FUND-RAISING: The Darrs do football.
Blue Hog Report continues his examination of Lt. Gov. Mark Darr's
campaign financial expenditures.
When last we visited,
Blue Hog had totted up a lot of unusual Darr expenditures — gas, dining, clothing — as Darr continued to try to pay down debt from his 2010 political campaign. Darr and his spokespeople and campaign consultants have, to date, refused to respond to questions about the report. In due course, a complaint will be filed with the state Ethics Commissio
n and he'll get an opportunity to explain there. An earlier explanation would seem useful to him politically, given his current candidacy for 4th District Congress.
Nonetheless, the news today from Blue Hog is that he's learned through an FOI request to the University of Arkansas
that a $1,500 expenditure Darr reported in October 2011 as a "fund-raising expenditure" at the University of Arkansas purchased Razorback football tickets — season tickets in Fayetteville and in Little Rock. Blue Hog says his examination of Darr records doesn't turn up any contributions that appear related to that expenditure.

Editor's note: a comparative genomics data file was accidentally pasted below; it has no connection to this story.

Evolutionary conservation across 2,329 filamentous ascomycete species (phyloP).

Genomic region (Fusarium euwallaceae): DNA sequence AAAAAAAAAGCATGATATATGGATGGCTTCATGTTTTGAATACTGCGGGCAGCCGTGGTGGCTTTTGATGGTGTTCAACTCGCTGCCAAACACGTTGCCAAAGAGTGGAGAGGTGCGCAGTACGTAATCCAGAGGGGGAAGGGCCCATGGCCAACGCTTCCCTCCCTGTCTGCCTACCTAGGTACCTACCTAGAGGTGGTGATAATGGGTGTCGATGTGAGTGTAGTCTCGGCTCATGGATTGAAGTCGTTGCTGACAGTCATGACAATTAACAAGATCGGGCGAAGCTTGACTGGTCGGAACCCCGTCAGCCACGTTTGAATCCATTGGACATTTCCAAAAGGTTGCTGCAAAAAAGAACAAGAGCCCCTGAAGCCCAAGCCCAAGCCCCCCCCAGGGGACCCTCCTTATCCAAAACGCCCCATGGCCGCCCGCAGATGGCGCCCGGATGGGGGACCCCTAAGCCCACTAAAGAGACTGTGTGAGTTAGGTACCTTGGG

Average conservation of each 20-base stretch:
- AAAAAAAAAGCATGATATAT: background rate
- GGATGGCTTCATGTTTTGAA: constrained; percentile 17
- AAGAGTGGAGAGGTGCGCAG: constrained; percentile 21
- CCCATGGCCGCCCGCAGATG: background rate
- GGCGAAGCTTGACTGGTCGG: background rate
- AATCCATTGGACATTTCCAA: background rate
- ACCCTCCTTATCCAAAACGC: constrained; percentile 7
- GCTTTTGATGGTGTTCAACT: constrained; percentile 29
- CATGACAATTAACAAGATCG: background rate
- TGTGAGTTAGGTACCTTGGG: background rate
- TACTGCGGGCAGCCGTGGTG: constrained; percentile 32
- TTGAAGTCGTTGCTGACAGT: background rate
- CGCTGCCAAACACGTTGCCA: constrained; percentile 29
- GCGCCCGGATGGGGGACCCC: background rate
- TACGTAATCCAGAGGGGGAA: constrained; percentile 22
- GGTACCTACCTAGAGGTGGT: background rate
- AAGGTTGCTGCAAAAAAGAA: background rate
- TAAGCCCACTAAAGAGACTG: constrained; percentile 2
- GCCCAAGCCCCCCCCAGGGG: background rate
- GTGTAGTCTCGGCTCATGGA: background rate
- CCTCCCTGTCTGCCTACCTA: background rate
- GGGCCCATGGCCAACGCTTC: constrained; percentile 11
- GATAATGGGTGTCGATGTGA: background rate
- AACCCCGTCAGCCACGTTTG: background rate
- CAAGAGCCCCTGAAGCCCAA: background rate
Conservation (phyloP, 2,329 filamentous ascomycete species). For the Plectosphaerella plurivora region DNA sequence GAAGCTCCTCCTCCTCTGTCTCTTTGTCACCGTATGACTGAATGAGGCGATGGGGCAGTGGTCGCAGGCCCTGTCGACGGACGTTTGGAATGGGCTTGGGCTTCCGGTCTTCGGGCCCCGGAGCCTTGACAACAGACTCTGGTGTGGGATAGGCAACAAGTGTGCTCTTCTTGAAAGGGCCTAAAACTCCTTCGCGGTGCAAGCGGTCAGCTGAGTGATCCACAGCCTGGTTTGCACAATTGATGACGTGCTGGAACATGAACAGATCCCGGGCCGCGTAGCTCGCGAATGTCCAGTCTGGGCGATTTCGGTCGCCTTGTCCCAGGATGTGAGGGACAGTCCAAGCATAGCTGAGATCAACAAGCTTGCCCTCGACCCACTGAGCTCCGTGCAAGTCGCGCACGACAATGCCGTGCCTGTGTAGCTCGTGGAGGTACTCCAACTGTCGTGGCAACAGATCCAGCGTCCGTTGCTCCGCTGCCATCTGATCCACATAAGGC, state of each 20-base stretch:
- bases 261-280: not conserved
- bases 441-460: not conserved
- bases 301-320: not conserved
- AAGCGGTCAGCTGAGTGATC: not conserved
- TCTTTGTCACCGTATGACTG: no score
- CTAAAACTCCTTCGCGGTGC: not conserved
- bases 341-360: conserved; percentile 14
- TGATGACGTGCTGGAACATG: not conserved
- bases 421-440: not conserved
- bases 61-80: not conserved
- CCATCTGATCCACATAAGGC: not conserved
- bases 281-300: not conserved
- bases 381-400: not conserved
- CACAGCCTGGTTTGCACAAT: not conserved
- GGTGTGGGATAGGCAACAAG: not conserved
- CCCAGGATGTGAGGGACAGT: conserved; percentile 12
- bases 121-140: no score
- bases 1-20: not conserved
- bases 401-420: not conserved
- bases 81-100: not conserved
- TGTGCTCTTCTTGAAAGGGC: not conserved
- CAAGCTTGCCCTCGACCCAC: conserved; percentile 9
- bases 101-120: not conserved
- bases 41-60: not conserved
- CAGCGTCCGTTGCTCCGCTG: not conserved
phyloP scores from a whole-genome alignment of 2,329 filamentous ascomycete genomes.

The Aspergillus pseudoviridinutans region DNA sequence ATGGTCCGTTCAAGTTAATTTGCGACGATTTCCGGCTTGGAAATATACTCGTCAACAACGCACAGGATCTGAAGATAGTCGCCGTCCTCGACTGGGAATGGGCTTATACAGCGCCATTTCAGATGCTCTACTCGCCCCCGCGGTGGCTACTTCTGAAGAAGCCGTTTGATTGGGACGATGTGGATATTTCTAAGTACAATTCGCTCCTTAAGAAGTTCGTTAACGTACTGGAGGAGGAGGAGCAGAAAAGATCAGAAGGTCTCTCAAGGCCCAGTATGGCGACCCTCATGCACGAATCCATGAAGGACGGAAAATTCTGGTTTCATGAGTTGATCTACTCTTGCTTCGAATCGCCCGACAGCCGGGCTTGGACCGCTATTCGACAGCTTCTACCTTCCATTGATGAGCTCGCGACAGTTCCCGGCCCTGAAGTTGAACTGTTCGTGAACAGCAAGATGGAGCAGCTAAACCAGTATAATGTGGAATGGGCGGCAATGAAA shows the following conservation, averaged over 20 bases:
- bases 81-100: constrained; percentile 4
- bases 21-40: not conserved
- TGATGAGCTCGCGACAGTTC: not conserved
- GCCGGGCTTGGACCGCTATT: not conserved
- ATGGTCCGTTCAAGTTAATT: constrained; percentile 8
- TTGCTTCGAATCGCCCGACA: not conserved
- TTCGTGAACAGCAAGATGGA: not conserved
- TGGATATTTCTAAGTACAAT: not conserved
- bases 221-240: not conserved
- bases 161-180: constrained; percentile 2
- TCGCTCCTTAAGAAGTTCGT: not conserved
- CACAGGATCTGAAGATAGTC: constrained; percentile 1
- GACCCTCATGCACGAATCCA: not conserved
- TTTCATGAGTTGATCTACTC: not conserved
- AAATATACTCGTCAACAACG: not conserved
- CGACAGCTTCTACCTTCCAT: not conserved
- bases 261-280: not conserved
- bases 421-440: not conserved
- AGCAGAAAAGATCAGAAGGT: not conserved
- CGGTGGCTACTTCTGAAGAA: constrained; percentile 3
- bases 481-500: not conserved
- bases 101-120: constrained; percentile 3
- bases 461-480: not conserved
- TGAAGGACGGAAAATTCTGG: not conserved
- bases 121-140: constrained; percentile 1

(Note correction: the original report misstated the purchase as 8 tickets.)
This brings us back, in a way, to John Burris.
As Burris told us earlier today, the Ethics Commission has signed off on his expenditure of campaign money to give to other candidates under the theory that his attendance at those events enhances his exposure and puts him in contact with many people useful to a politician.
If and when Darr gets around to explaining his ongoing use of campaign money, I'd be willing to bet we'll hear an excuse somewhat along those lines from him. And, given the wiggle room the Ethics Commission seems willing to extend, who knows if it might not prevail? (His car expenses are more problematic because of specific rules on maintaining logs and such. And: Does his honking big truck really use that much gas?)
And let me also do something that you won't catch a Republican doing when they find a Democrat stepping out of line on an ethical matter: I'll mention that Darr isn't the only person who ever bought football tickets with campaign money. In July 2010, then Secretary of State Charlie Daniels
used carryover campaign money to purchase $760 in Razorback tickets. Carryover money is somewhat different from campaign money (campaign spending post-election is only allowed to pay down debt), though prohibitions on strictly personal use remain the same. But, as the Burris case illustrates, what's not political about getting out in public when you're a public official?
Was it John Burris who said: "L'etat c'est moi"?
Maybe it was Louis XIV.